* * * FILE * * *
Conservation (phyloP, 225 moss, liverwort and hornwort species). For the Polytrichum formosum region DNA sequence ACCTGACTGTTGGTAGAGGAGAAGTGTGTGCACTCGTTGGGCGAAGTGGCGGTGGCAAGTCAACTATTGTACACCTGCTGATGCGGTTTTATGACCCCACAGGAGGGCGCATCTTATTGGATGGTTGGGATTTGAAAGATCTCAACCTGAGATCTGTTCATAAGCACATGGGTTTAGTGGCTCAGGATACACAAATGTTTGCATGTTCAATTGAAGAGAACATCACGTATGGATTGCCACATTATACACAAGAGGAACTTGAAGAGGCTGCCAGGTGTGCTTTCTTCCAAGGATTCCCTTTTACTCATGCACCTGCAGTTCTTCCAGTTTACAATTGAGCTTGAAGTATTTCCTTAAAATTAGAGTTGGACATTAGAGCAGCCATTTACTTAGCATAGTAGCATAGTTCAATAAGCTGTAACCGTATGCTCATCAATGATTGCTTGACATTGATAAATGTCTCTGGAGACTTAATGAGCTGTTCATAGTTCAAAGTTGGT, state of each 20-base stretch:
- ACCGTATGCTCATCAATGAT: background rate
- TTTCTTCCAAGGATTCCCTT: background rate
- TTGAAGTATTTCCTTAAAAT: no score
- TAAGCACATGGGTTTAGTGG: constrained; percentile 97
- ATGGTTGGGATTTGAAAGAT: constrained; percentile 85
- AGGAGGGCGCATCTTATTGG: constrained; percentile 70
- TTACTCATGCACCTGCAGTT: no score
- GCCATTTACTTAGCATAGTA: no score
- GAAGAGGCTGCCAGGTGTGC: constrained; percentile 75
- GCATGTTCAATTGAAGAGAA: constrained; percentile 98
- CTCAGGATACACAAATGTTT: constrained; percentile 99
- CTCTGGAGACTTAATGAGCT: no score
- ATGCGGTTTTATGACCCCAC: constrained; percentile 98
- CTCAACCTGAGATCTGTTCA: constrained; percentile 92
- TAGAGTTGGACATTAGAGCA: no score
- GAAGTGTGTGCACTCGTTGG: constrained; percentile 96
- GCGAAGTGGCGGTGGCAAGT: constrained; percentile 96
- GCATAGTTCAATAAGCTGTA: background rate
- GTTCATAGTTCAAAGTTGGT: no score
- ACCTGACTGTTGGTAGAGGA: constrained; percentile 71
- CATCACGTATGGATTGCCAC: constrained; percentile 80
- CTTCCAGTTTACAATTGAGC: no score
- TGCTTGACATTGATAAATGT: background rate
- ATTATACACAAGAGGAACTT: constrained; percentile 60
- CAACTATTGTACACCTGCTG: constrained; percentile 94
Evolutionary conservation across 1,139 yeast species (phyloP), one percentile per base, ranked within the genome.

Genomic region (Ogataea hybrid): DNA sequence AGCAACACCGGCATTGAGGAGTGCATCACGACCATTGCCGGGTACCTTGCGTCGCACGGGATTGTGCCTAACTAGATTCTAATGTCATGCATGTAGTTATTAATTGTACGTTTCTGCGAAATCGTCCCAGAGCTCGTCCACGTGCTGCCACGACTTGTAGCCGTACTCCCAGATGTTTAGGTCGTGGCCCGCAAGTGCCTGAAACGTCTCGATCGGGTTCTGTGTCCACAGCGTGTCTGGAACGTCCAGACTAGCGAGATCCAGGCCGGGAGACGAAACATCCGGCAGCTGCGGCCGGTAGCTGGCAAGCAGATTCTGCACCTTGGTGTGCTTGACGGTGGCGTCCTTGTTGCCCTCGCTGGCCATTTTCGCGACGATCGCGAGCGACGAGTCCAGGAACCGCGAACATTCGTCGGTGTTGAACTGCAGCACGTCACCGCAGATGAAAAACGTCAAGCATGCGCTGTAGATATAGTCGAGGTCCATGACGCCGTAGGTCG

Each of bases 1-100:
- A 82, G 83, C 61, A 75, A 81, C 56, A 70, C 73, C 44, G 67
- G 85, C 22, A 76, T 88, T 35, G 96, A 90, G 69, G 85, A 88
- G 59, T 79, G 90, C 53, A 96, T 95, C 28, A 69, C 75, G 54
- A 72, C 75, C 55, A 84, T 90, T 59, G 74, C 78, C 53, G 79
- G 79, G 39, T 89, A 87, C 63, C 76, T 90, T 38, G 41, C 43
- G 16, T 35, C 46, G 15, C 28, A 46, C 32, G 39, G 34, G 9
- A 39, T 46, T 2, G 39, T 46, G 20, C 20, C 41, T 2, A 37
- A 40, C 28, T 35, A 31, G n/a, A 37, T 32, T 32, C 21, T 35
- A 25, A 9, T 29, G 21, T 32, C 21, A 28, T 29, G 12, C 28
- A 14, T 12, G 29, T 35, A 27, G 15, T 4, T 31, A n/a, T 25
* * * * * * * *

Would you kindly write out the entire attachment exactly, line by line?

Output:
Conservation (phyloP, 225 moss, liverwort and hornwort species). For the Polytrichum formosum region DNA sequence ACCTGACTGTTGGTAGAGGAGAAGTGTGTGCACTCGTTGGGCGAAGTGGCGGTGGCAAGTCAACTATTGTACACCTGCTGATGCGGTTTTATGACCCCACAGGAGGGCGCATCTTATTGGATGGTTGGGATTTGAAAGATCTCAACCTGAGATCTGTTCATAAGCACATGGGTTTAGTGGCTCAGGATACACAAATGTTTGCATGTTCAATTGAAGAGAACATCACGTATGGATTGCCACATTATACACAAGAGGAACTTGAAGAGGCTGCCAGGTGTGCTTTCTTCCAAGGATTCCCTTTTACTCATGCACCTGCAGTTCTTCCAGTTTACAATTGAGCTTGAAGTATTTCCTTAAAATTAGAGTTGGACATTAGAGCAGCCATTTACTTAGCATAGTAGCATAGTTCAATAAGCTGTAACCGTATGCTCATCAATGATTGCTTGACATTGATAAATGTCTCTGGAGACTTAATGAGCTGTTCATAGTTCAAAGTTGGT, state of each 20-base stretch:
- ACCGTATGCTCATCAATGAT: background rate
- TTTCTTCCAAGGATTCCCTT: background rate
- TTGAAGTATTTCCTTAAAAT: no score
- TAAGCACATGGGTTTAGTGG: constrained; percentile 97
- ATGGTTGGGATTTGAAAGAT: constrained; percentile 85
- AGGAGGGCGCATCTTATTGG: constrained; percentile 70
- TTACTCATGCACCTGCAGTT: no score
- GCCATTTACTTAGCATAGTA: no score
- GAAGAGGCTGCCAGGTGTGC: constrained; percentile 75
- GCATGTTCAATTGAAGAGAA: constrained; percentile 98
- CTCAGGATACACAAATGTTT: constrained; percentile 99
- CTCTGGAGACTTAATGAGCT: no score
- ATGCGGTTTTATGACCCCAC: constrained; percentile 98
- CTCAACCTGAGATCTGTTCA: constrained; percentile 92
- TAGAGTTGGACATTAGAGCA: no score
- GAAGTGTGTGCACTCGTTGG: constrained; percentile 96
- GCGAAGTGGCGGTGGCAAGT: constrained; percentile 96
- GCATAGTTCAATAAGCTGTA: background rate
- GTTCATAGTTCAAAGTTGGT: no score
- ACCTGACTGTTGGTAGAGGA: constrained; percentile 71
- CATCACGTATGGATTGCCAC: constrained; percentile 80
- CTTCCAGTTTACAATTGAGC: no score
- TGCTTGACATTGATAAATGT: background rate
- ATTATACACAAGAGGAACTT: constrained; percentile 60
- CAACTATTGTACACCTGCTG: constrained; percentile 94
Evolutionary conservation across 1,139 yeast species (phyloP), one percentile per base, ranked within the genome.

Genomic region (Ogataea hybrid): DNA sequence AGCAACACCGGCATTGAGGAGTGCATCACGACCATTGCCGGGTACCTTGCGTCGCACGGGATTGTGCCTAACTAGATTCTAATGTCATGCATGTAGTTATTAATTGTACGTTTCTGCGAAATCGTCCCAGAGCTCGTCCACGTGCTGCCACGACTTGTAGCCGTACTCCCAGATGTTTAGGTCGTGGCCCGCAAGTGCCTGAAACGTCTCGATCGGGTTCTGTGTCCACAGCGTGTCTGGAACGTCCAGACTAGCGAGATCCAGGCCGGGAGACGAAACATCCGGCAGCTGCGGCCGGTAGCTGGCAAGCAGATTCTGCACCTTGGTGTGCTTGACGGTGGCGTCCTTGTTGCCCTCGCTGGCCATTTTCGCGACGATCGCGAGCGACGAGTCCAGGAACCGCGAACATTCGTCGGTGTTGAACTGCAGCACGTCACCGCAGATGAAAAACGTCAAGCATGCGCTGTAGATATAGTCGAGGTCCATGACGCCGTAGGTCG

Each of bases 1-100:
- A 82, G 83, C 61, A 75, A 81, C 56, A 70, C 73, C 44, G 67
- G 85, C 22, A 76, T 88, T 35, G 96, A 90, G 69, G 85, A 88
- G 59, T 79, G 90, C 53, A 96, T 95, C 28, A 69, C 75, G 54
- A 72, C 75, C 55, A 84, T 90, T 59, G 74, C 78, C 53, G 79
- G 79, G 39, T 89, A 87, C 63, C 76, T 90, T 38, G 41, C 43
- G 16, T 35, C 46, G 15, C 28, A 46, C 32, G 39, G 34, G 9
- A 39, T 46, T 2, G 39, T 46, G 20, C 20, C 41, T 2, A 37
- A 40, C 28, T 35, A 31, G n/a, A 37, T 32, T 32, C 21, T 35
- A 25, A 9, T 29, G 21, T 32, C 21, A 28, T 29, G 12, C 28
- A 14, T 12, G 29, T 35, A 27, G 15, T 4, T 31, A n/a, T 25